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Answers still blowing in the wind 

Credit:  By DONNA WALD | www.capecodonline.com | 22 May 2012 ~~

Lately many articles have been written concerning the controversy over the wind turbines proposed by the Aquaculture Research Corp. at Chapin Beach. I think it’s time to look at some of the real issues that no one wants to talk about. Let me just pose a few questions. We’re all bright people capable of drawing our own conclusions.

• Why should a private business be able to ruin a commonly held and loved natural resource? Why should it be able to devalue the residential property around the location so that it can go into the business of selling excess power generated from the turbine?

• Why would any business build a 242-foot turbine monstrosity on a beach that, according to the latest Woods Hole Group study, is prone to erosion and eventual total breakdown if millions of dollars are not spent to restore it? Why should our state spend $400,000 in grant money on a proposition such as this?

• If this business is as vital to the community as some claim, and if it has such a popular product and an active market, why should it be in such tight straits as the owners have claimed? What happened to the free-market approach that so many voters on the Cape think applies to the other businesses that have gone out of business? What other businesses has the town of Dennis offered to save?

• Why is the town of Dennis continuing to waste taxpayer money in a joint action with ARC against its own citizens who own property in that area? Why did Dennis officials imply at a public forum that they had dropped the lawsuit at the same juncture that Richard Kraus, ARC’s owner, also stated publicly that the suit was over? Both entities have since re-engaged in the lawsuit. What precedent will this set for the town of Dennis being involved with other private business lawsuits if this lawsuit is successful?

• Why is this issue being portrayed as one woman, Rosemarie Austin, against ARC? There are hundreds of people who will view and possibly be affected by the turbine, although unnamed in the suit. This is not about just one person.

• Why this vicious attack on the “visual abutters” to the turbine who are concerned about their land value, the protected environment of that beach, and the health of people living near there? Would most people willingly buy a piece of property with a 242-foot wind turbine 3,000 feet away in plain sight, or would they look for another piece of property? And why are reporters attacking the tourists and part-time residents? Why don’t we realize that these people live there, many have their retirement investments in their homes and feel that their investments trump a single corporation that could use other, less intrusive energy sources?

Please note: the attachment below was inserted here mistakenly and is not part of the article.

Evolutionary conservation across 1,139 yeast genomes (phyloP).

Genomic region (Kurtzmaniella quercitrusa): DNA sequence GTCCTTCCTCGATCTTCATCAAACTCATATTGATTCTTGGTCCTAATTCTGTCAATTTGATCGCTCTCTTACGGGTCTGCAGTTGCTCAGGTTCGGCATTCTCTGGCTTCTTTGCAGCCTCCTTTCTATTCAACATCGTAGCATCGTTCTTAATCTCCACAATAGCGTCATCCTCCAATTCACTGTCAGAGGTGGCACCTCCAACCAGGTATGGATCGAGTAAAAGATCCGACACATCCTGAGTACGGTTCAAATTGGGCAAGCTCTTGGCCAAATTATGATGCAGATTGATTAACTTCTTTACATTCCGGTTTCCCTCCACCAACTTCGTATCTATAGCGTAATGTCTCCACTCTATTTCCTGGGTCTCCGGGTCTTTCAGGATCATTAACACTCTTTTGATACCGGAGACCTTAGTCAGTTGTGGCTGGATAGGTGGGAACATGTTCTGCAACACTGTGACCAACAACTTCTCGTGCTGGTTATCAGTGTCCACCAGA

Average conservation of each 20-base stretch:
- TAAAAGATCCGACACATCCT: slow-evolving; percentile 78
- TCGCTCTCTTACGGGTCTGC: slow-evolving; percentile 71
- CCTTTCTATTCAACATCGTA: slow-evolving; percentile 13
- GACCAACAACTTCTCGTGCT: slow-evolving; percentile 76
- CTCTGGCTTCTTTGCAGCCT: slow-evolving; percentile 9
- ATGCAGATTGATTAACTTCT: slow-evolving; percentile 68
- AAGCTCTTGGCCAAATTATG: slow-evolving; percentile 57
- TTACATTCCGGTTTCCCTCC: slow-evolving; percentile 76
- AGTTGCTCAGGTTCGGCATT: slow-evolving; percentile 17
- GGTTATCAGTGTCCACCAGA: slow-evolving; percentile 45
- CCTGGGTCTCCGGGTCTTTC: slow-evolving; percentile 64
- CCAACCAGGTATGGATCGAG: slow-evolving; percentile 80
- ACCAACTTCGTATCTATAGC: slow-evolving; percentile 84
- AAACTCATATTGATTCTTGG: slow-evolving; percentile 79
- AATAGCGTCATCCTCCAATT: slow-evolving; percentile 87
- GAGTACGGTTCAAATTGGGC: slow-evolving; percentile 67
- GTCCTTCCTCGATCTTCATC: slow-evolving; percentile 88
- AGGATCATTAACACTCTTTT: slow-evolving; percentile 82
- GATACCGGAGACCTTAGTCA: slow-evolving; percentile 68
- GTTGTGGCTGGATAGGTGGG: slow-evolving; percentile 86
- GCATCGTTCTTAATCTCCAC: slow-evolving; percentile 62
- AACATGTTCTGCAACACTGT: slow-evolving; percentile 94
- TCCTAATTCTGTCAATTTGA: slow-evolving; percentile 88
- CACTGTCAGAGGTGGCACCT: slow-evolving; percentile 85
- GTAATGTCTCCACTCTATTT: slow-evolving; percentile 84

• And last, but not least, why the attack the Old King’s Highway Historic District Commission? According to its charter, it exercised its authority to deny an installation that was not in keeping with the historic nature of the district in which it has jurisdiction.

• There’s a whole lot going on that hasn’t been brought to light, and it’s not just about shellfish. This lawsuit could have far-reaching consequences for further turbine development in this area and could diminish historic regulation, completely changing the face of this area.

I have watched this scenario unfold for the past two years and have found it to be one of the most unproductive, monetarily wasteful and manipulative uses of public power that I have ever witnessed. We need some accountability, transparency and honesty from our local government.

Donna Wald lives in Yarmouthport.

Source:  By DONNA WALD | www.capecodonline.com | 22 May 2012

This article is the work of the source indicated. Any opinions expressed in it are not necessarily those of National Wind Watch.

The copyright of this article resides with the author or publisher indicated. As part of its noncommercial educational effort to present the environmental, social, scientific, and economic issues of large-scale wind power development to a global audience seeking such information, National Wind Watch endeavors to observe “fair use” as provided for in section 107 of U.S. Copyright Law and similar “fair dealing” provisions of the copyright laws of other nations. Send requests to excerpt, general inquiries, and comments via e-mail.

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